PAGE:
Global Jihad is a constructed category, perpetuated in the discourse of academics, think tank consultants, politicians, policy makers, terror experts, and journalists on the one hand, and Jihadi ideologues and sympathisers on the other hand. The first group identify a global menace that requires the mobilisation of governments, military strategists, civil society activists, and media campaigns across the world to justify the global War on Terror. The second group endeavours to mobilise Muslims across cultures, nations and geographies in the pursuit of deterritorialised battles that nevertheless take place in specific localities, ranging from world financial centres, train stations, discos, expatriate residential compounds, tourist resorts, shrines, mosques and markets. Focusing on the contradictions and tensions within the Saudi Jihadi project is the subject of this short exposition(i). I will argue that Saudi Jihadis represent post-national non-state actors who draw on the rhetoric of the global Jihad, yet they remain immersed in the locality of Saudi Arabia.(ii) Rather than selecting famous contemporary Jihadi ideologues, this paper draws on the messages of less known Saudi authors of jihadi texts to demonstrate the centrality of the local in the global project. The first author Faris al-Shuwayl wrote about the priority of local Jihad: the other Lewis Atiyat Allah glorified the global project. Both seem to exhibit the tension between the local and the global.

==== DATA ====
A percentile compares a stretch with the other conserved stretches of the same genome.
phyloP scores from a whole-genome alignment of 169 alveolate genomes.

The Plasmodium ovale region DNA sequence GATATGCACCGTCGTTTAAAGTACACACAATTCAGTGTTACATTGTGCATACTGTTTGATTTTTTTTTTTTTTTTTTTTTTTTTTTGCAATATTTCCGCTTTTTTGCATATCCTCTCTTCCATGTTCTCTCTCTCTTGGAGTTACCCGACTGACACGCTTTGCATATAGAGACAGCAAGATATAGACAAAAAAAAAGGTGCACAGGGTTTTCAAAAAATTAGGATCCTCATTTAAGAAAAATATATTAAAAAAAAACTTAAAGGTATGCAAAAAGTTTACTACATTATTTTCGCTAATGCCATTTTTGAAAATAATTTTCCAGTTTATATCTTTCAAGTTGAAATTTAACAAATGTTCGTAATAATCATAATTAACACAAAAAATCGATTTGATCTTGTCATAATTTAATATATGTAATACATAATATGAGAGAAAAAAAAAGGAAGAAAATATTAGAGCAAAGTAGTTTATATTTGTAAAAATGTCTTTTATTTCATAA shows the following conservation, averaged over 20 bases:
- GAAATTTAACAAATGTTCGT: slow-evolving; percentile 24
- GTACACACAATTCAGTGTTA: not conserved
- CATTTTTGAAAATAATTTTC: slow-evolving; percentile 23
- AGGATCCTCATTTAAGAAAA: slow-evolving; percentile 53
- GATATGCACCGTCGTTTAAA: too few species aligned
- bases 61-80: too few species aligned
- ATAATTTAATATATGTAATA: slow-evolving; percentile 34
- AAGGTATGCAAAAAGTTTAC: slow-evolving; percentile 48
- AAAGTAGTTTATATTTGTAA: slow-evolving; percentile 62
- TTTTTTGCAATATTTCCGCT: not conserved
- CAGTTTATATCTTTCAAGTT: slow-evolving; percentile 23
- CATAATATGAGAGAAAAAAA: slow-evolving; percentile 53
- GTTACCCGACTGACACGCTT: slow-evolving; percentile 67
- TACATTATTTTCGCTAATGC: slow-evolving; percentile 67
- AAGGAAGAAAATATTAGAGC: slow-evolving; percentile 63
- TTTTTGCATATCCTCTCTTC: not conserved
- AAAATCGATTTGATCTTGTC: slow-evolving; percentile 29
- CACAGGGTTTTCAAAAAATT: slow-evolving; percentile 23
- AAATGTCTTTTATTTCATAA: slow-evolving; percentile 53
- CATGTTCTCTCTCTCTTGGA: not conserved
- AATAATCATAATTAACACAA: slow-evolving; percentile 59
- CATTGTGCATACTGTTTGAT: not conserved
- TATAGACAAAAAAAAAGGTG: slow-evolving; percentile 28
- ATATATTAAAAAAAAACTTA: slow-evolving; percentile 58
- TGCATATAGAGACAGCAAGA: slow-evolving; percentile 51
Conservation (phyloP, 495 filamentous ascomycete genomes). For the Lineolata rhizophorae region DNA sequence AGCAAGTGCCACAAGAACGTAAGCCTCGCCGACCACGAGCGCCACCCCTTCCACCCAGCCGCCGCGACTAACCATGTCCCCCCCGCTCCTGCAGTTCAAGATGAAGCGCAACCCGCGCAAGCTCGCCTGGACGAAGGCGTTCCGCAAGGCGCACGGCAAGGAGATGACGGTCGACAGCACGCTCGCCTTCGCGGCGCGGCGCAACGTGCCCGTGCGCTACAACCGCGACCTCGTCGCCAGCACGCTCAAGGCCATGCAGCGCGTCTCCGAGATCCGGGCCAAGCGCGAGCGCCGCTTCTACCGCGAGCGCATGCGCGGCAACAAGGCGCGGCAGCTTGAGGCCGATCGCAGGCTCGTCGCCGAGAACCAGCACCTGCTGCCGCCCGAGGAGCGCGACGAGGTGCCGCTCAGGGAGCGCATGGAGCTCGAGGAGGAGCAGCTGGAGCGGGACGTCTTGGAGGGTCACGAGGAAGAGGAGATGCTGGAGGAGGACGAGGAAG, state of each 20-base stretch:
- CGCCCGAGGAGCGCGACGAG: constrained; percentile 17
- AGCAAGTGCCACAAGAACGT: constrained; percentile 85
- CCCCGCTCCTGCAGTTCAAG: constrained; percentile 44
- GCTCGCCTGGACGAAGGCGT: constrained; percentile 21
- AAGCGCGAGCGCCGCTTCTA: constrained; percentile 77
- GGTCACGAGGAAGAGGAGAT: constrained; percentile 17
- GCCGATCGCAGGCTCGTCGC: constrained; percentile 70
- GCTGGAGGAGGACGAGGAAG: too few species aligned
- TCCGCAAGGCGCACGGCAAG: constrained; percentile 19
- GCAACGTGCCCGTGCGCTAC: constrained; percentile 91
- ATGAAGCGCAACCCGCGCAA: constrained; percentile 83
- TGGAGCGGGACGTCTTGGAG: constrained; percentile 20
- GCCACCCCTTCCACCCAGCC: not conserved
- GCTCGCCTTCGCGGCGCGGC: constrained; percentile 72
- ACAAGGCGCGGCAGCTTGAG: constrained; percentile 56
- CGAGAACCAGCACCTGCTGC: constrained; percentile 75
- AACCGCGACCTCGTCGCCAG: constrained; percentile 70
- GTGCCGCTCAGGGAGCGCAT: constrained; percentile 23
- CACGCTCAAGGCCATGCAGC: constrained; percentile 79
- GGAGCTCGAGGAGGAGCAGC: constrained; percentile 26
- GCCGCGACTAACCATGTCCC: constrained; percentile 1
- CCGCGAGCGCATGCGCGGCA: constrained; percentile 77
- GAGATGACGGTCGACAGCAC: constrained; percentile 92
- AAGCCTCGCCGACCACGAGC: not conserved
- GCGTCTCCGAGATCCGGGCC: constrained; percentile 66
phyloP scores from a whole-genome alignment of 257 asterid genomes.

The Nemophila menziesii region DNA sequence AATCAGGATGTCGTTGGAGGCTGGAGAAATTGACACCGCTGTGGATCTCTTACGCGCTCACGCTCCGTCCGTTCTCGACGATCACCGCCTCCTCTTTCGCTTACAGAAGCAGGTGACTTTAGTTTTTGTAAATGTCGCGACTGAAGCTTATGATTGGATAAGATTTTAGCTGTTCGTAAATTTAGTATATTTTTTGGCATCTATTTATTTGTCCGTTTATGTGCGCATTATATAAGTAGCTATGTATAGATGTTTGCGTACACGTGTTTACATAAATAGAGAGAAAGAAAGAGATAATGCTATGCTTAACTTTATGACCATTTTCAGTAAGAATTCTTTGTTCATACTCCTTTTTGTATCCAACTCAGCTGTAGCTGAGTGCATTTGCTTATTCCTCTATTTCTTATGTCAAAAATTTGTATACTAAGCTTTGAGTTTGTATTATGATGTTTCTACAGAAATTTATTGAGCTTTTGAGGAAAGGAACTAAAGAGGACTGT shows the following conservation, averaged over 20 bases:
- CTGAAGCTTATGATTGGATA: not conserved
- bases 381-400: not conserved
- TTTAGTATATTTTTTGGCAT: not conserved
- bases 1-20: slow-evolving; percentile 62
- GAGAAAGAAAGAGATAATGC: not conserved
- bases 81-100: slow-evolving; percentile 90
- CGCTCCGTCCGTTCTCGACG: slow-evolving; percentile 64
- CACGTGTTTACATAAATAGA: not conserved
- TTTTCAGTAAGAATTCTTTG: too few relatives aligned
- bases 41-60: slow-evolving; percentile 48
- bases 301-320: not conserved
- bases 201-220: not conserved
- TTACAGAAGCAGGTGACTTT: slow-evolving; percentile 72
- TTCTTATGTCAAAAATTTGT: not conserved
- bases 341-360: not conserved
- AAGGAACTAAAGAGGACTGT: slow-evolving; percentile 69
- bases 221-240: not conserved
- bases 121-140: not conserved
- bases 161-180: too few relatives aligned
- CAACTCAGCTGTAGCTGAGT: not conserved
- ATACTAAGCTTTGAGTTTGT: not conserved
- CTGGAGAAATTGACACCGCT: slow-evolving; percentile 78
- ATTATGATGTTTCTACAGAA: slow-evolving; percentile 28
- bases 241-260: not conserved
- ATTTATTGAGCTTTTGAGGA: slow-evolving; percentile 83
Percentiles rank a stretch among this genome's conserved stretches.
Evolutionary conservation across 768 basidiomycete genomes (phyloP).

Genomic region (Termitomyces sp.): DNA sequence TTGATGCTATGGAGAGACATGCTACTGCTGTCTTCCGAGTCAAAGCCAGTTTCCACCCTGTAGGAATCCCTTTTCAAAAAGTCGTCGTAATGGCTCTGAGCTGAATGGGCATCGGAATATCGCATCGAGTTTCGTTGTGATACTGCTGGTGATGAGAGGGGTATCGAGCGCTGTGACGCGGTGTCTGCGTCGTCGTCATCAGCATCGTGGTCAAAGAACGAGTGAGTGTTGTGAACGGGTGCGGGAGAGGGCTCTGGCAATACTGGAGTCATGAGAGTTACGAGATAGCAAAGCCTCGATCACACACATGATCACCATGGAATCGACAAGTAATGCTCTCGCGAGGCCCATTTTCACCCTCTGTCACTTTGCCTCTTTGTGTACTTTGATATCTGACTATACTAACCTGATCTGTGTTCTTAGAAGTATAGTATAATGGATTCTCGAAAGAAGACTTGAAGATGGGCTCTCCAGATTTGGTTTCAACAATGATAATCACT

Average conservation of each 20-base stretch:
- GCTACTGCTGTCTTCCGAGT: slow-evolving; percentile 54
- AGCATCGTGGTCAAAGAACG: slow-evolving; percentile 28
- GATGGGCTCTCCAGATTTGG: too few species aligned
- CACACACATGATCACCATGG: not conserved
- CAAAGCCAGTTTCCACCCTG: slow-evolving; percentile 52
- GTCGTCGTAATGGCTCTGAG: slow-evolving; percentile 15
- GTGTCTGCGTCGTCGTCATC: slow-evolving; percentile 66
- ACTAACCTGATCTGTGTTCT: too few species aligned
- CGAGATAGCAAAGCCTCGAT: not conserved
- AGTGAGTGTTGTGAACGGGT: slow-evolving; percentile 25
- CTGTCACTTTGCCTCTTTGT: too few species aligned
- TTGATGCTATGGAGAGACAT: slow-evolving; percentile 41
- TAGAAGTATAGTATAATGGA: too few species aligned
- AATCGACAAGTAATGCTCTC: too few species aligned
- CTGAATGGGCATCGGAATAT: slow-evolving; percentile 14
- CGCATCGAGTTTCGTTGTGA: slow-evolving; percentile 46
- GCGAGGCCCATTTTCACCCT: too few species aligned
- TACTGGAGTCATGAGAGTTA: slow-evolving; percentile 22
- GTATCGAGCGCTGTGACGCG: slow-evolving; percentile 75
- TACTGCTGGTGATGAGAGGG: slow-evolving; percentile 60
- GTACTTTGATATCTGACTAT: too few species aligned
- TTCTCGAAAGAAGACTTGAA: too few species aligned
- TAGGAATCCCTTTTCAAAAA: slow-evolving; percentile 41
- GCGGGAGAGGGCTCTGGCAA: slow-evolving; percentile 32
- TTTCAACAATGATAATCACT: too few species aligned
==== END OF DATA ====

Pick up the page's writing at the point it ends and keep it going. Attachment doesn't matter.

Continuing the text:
In al-Shuwayl and Lewis Atiyat Allah’s writings, the first Saudi state (1744-1818) is glorified as dawlat al-tawhid, the state of monotheism, a political entity unbounded by defined territorial boundaries, unrecognised by the international community, and uncontaminated by international treaties and legal obligations. The first state is a local political configuration that defied regional and international contexts and promised to make true Islam hegemonic. They regard this state as a revival of the state of prophecy where the community was subjected to divine law. Membership was determined not by recognised frontiers but by submission to the rightful Imam, whose authority over distant territory was recognised by paying zakat, receiving his judges, and performing Jihad under his banner. In the first state, unity was expressed in belief in one God, applying his rule and swearing allegiance to his political authority on earth. oth al-Shuwayl and Lewis Atiyat Allah regard the main agent of this state to be Muhammad ibn Abd al-Wahhab rather than Muhammad ibn Saud; the former was the interpreter of God’s words while the latter was the executive force that enforces these words. This state had no name apart from dawlat al-tawhid, state of monotheism, a deterritorialised polity pursuing the ultimate message of Islam, subjecting the individual to the sovereignty of God. As such, this state cannot be confined to man made borders, cultural and historical factors, ethnic and linguistic considerations or any other attributes common in defining the modern nation state. As such it was the ideal Muslim state that rebelled against blasphemy, religious innovations, and man-made law. The collapse of this state in 1818 at the hands of Ottoman troops temporarily sealed the fate of dawlat al-tawhid whose advocates impatiently waited for its revival in the twentieth century.
Posted by Main at 08:50 PM. Filed under: Research Interest •